Whether you’re a pastor or a family wanting to read passages of Scripture for Ash Wednesday, we can find many Bible verses that point to the origins of this practice. Churches, during Ash Wednesday services, will place ash crosses on the foreheads of the people. Often a pastor, or elder, who draws the cross recites Genesis 3:19, reminding us that we are but dust. Ash Wednesday scriptures show us that we need a Savior who can give us the hope of eternal life.
In this article, we’ll explore the meaning of ashes in Scripture and include a list of some important Bible verses to read during this holiday and the start of Lent.
What Does Ash Represent in the Bible?
Ashes tend to represent repentance, self-abhorrence, and mourning in the Bible. When someone hears terrible news, such as Job when he discovers his family and possession have been destroyed, they tend to anoint their heads with dust or ashes.
Since humans come from dust, placing dust on our heads reminds us of our humanity, morality, and the finite state of our nature. This is perhaps a precursor to Auriga practice in Rome who would remind his master, “Remember you are mortal” whenever his master had just succeeded in a conquest.
Ashes also represent cleanliness. “The ashes of a red heifer burned entire (Numbers 19:5) when sprinkled on the unclean made them ceremonially clean (Hebrews 9:13).” When we sprinkle ashes on our heads or draw an ash cross, this is an act of ceremonial cleanliness. It reminds us that through the power of the cross, Jesus makes us pure as snow.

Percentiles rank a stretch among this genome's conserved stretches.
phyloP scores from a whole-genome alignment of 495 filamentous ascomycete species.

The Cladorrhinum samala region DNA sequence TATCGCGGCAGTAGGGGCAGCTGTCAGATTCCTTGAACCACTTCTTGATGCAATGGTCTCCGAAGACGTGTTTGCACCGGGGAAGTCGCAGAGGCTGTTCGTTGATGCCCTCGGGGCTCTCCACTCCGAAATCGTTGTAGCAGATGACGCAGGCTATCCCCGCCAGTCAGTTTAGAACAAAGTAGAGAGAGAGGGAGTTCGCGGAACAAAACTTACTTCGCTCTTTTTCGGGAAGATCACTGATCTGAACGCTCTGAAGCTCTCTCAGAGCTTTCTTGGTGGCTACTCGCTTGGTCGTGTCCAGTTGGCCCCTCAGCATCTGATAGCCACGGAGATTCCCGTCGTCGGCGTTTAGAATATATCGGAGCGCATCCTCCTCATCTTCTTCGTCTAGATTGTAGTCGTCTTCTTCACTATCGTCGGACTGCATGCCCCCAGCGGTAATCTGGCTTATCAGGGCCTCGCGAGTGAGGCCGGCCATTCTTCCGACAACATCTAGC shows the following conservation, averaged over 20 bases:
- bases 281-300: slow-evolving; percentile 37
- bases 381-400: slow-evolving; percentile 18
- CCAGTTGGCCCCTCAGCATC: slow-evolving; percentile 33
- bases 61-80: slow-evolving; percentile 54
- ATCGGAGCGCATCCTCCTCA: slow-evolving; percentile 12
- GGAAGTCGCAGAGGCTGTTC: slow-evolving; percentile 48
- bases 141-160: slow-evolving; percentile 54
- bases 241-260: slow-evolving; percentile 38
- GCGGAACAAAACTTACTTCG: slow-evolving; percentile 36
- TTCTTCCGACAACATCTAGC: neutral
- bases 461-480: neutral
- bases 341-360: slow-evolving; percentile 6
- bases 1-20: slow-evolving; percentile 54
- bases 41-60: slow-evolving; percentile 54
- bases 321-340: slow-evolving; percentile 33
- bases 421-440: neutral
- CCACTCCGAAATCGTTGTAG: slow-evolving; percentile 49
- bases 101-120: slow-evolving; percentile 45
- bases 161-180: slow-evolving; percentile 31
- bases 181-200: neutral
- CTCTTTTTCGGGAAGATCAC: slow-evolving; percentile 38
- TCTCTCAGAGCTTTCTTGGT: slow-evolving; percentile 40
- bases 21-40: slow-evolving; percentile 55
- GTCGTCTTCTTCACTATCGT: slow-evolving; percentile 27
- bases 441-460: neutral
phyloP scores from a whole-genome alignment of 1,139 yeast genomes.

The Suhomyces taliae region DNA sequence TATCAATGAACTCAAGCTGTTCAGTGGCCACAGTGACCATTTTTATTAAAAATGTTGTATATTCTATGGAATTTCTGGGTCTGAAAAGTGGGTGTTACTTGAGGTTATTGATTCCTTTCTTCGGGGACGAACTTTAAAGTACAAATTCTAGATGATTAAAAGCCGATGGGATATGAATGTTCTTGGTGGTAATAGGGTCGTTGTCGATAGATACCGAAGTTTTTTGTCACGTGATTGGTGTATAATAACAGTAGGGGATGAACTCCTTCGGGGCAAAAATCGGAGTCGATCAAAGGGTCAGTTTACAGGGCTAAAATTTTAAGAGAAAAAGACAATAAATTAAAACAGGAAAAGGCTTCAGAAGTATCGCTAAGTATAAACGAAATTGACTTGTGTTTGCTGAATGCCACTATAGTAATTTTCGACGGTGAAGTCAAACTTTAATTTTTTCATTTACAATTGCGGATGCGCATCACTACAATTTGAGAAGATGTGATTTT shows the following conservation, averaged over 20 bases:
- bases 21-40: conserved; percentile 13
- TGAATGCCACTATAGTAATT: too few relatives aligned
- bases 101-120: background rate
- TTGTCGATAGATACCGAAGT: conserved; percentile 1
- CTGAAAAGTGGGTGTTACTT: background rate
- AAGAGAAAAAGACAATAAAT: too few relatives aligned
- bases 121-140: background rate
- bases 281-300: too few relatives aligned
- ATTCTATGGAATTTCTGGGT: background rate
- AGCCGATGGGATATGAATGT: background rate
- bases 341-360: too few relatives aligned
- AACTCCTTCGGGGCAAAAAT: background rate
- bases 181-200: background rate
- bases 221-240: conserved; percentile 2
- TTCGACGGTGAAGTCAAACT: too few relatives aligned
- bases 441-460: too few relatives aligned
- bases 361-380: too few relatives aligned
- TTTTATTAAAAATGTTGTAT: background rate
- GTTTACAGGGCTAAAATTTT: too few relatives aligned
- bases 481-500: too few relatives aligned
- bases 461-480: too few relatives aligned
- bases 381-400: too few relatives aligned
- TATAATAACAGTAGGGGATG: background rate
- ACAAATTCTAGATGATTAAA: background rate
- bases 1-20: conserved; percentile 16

Best Bible Verses to Read on Ash Wednesday
Genesis 3:19: “By the sweat of your brow you will eat your food until you return to the ground, since from it you were taken; for dust you are and to dust you will return.”
Psalm 103:14: “for he knows how we are formed, he remembers that we are dust.”
These two verses remind us that God breathed life into the dust of the earth. And when we pass away on earth, our bodies shall return to dust. Everyone will experience bodily death. Nevertheless, this next Acts passage gives us hope that we will not necessarily have to experience spiritual death.
Acts 2:21: “And everyone who calls on the name of the Lord will be saved.”
Romans 10:9-10 says that if we confess with our mouth that Jesus is the Lord and believe in our heart that God raised him from the dead, we will be saved. Even though our bodies will turn to ash, our spirits can live eternally with our Savior. We also have the hope of a new resurrection of the body that we will experience one day a well (1 Corinthians 15:35-58).
Job 42:5-6: “I had heard of you by the hearing of the ear, but now my eye sees you; therefore I despise myself and repent in dust and ashes.”
In the Old Testament, people, when repenting or mourning, would throw ashes or dust on their heads. They often wore sackcloth as well. Lent gives us an opportunity to reflect and repent. We remember our sins and also remember what comes at the end of Lent: Christ’s death and resurrection.
As far as the palm branches used in Ash Wednesday, specifically, we do have another verse that either a pastor or family prior to an Ash Wednesday service can read.
John 12:12-15: “The next day the great crowd that had come for the festival heard that Jesus was on his way to Jerusalem. They took palm branches and went out to meet him, shouting, “Hosanna!” “Blessed is he who comes in the name of the Lord!” “Blessed is the king of Israel!” Jesus found a young donkey and sat on it, as it is written: “Do not be afraid, Daughter Zion; see, your king is coming, seated on a donkey’s colt.”